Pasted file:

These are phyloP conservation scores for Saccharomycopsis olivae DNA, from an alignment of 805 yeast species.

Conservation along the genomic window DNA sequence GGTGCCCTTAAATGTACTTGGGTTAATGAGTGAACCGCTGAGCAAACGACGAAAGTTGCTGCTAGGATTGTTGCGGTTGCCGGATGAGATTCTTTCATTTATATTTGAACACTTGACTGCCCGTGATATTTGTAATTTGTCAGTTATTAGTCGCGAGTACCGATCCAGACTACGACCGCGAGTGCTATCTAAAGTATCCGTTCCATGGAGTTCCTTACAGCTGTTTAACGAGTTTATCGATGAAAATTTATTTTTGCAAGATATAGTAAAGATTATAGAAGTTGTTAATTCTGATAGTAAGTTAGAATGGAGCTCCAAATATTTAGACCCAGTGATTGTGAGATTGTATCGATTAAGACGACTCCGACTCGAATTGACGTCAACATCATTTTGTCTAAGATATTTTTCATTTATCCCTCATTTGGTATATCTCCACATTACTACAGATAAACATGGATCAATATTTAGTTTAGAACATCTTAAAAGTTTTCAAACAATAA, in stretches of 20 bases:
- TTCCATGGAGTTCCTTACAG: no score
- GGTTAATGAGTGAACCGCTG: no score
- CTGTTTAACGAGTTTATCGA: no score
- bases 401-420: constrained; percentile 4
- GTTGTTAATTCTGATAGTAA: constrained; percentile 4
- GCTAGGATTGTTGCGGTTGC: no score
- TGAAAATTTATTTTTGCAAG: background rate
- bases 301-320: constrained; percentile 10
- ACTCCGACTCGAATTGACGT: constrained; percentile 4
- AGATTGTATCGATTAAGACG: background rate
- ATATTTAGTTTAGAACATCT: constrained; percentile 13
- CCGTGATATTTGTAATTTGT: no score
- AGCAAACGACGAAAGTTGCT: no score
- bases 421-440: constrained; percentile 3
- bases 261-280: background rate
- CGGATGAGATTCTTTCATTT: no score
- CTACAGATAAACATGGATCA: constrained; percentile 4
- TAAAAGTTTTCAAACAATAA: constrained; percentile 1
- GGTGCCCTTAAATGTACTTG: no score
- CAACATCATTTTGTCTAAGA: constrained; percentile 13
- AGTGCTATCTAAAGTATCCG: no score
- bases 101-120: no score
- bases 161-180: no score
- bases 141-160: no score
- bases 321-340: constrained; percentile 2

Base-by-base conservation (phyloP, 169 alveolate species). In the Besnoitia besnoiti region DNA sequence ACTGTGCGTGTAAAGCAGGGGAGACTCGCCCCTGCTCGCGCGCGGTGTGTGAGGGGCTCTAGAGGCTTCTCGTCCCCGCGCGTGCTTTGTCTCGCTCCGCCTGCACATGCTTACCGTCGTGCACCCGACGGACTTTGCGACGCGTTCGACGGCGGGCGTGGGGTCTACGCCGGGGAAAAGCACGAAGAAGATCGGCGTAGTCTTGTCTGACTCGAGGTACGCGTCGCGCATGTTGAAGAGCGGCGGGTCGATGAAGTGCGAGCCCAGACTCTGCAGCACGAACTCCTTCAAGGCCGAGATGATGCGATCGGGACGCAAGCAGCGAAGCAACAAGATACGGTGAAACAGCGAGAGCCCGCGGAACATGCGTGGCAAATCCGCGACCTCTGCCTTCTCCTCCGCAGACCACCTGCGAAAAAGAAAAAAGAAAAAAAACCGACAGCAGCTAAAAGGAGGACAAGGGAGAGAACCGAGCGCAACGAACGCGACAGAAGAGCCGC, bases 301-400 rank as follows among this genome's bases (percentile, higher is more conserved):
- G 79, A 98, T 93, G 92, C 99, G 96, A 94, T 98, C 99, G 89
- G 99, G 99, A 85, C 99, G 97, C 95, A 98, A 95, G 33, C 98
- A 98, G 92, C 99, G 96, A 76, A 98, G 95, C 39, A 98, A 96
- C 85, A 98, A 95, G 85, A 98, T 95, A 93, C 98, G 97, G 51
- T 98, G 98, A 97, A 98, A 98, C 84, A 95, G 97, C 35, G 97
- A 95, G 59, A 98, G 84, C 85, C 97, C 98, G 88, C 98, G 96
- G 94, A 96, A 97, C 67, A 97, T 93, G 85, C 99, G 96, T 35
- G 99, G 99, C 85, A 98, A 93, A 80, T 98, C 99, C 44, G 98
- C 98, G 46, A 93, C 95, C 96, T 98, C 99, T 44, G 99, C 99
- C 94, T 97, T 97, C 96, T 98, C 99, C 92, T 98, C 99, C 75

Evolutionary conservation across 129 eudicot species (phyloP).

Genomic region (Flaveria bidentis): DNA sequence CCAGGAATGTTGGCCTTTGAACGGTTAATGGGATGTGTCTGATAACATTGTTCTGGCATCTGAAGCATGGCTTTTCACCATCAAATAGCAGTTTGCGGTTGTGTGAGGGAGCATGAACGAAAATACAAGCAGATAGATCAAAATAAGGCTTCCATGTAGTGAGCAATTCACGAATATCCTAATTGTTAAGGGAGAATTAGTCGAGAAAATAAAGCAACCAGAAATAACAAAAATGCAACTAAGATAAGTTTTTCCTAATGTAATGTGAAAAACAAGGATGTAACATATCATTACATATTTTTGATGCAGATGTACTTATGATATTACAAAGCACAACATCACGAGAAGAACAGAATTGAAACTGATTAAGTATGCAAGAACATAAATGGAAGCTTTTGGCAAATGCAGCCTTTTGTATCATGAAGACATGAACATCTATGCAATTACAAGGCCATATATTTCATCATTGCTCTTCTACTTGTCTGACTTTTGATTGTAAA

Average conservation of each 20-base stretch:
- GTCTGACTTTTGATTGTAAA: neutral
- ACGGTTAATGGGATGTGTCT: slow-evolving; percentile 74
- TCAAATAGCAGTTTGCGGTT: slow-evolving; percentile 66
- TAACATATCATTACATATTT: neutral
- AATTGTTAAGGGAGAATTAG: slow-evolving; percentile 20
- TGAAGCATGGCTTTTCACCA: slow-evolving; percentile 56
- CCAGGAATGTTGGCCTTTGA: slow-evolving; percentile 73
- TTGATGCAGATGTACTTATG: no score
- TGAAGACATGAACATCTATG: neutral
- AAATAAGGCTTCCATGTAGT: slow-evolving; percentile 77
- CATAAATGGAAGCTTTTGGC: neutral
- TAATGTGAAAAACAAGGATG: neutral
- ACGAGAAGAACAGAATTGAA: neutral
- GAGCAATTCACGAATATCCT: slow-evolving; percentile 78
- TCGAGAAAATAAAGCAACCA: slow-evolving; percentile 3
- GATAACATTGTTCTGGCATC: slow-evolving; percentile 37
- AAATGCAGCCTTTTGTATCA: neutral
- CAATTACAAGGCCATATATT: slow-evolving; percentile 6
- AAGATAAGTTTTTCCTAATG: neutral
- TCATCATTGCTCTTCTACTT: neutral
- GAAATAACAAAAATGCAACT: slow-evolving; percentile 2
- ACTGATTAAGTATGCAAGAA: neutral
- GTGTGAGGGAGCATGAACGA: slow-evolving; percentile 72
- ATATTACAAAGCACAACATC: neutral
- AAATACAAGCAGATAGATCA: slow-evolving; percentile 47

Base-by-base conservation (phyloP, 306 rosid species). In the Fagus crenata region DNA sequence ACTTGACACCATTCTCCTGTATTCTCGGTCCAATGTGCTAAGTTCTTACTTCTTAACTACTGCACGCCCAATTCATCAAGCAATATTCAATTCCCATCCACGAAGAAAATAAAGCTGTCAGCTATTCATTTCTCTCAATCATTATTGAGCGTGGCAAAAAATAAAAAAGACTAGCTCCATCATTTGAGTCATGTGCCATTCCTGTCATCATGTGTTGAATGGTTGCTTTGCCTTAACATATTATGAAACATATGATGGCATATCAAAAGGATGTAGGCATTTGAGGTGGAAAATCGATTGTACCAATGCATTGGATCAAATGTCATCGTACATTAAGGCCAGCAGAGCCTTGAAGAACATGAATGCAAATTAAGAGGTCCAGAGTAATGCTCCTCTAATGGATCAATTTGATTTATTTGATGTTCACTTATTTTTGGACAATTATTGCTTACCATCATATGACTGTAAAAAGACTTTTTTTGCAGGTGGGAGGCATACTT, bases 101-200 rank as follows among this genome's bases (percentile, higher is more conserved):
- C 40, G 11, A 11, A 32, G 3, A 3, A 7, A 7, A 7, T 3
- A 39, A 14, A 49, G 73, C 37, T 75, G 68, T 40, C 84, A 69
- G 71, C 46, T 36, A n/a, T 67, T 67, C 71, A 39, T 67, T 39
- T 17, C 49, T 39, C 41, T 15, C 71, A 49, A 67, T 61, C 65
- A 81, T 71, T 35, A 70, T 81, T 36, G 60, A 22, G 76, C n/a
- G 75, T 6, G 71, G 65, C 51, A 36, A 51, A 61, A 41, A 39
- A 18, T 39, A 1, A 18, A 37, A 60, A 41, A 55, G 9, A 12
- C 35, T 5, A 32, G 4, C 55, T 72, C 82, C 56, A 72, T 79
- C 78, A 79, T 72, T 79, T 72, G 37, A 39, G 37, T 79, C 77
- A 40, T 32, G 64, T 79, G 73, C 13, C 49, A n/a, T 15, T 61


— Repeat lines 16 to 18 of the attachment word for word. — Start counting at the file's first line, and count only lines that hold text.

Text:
- bases 421-440: constrained; percentile 3
- bases 261-280: background rate
- CGGATGAGATTCTTTCATTT: no score